Adapt and Make New – Much Ado About Nothing

Much Ado - Official Poster - from IMDB.com

Much Ado – Official Poster – from IMDB.com

Much Ado About Nothing (2013)

Director: Joss Whedon
Writers: Joss Whedon (screenplay) and William Shakespeare (play)
Stars: Amy Acker, Alexis Denisof, Fran Kranz, Clark Gregg, Jillian Morgese.

There is something about Shakespeare’s comedies that make for good adaptations. 10 Things I Hate About You, She’s The Man, O, The Lion King, etc, have all taken on new looks of Shakespeare’s plays. And then there is the cinematic versions of the plays such as Baz Luhrmann’s Romeo and Juliet, A Midsummer Night’s Dream (1999), Othello (1995) etc. A good adaptation can be one that is true to the original text, or one that develops the ideas and narrative into a new setting. Joss Whedon has done both with his version of Much Ado About Nothing.

The film opens with a single piano note. A note that tells the audience that love is a thing that will cause both joy and sadness. It is with this simple note that the entire mood is set for the film. The film is shown in black and white, preparing the audience to see the blurred lines of grey in all the lies the characters tell one another, whether for good or for evil. And with the opening scene of Beatrice and Benedict as lovers you know you are in for an interesting take on Shakespeare’s tale of love, deception, rumours, and purity.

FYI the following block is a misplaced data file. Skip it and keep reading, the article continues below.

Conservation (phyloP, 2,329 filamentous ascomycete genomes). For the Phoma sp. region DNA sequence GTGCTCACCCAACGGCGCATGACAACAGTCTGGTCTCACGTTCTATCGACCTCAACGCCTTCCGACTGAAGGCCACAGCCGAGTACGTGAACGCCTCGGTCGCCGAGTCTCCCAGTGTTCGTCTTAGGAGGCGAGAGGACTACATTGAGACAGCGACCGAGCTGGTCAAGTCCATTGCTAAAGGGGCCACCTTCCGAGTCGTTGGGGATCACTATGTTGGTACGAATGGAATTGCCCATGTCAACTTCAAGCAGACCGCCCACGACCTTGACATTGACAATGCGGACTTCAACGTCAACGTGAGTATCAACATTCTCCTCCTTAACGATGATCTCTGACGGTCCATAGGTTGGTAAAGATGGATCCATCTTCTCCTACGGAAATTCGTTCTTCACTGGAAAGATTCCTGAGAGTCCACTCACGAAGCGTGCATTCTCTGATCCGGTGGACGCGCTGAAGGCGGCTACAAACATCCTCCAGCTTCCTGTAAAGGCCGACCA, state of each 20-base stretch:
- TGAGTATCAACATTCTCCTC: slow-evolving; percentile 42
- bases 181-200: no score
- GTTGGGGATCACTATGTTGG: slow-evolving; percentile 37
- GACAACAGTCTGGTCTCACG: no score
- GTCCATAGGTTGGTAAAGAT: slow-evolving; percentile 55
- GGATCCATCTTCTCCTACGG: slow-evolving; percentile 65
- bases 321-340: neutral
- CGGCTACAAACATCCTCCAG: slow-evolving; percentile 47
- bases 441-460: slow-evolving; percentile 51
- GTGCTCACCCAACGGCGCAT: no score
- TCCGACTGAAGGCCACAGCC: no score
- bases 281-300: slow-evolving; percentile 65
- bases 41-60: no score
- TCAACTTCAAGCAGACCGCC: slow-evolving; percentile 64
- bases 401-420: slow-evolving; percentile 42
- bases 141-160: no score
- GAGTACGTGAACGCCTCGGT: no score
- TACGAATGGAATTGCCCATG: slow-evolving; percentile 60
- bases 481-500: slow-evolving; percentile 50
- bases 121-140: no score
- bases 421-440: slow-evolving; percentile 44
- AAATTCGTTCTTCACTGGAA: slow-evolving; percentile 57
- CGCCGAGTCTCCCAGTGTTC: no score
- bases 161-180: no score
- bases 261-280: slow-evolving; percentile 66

The best thing about this adaptation is Joss Whedon and the cast’s comedic timing. Much Ado is meant to be funny. It is a battle of wits between Benedict and Beatrice but here you see so much more of the comedy as played by all the characters. From little moments like Leonato (Clark Gregg) falling asleep/hung over in the kitchen and then being knocked awake and into speech, or Borachio (Spencer Treat Clark) standing creepily at the end of Don John’s bed. The comedy in this film is exceptional.

The way the film is shot is really interesting because of the different camera angles. The shots looking down from heights to where the characters are creates a voyeuristic feel. The audience is another member of the party and is privy to closed door conversations and monologues of characters. It feels very much like an amphitheatre at points, providing the film with visual cues back to the original play.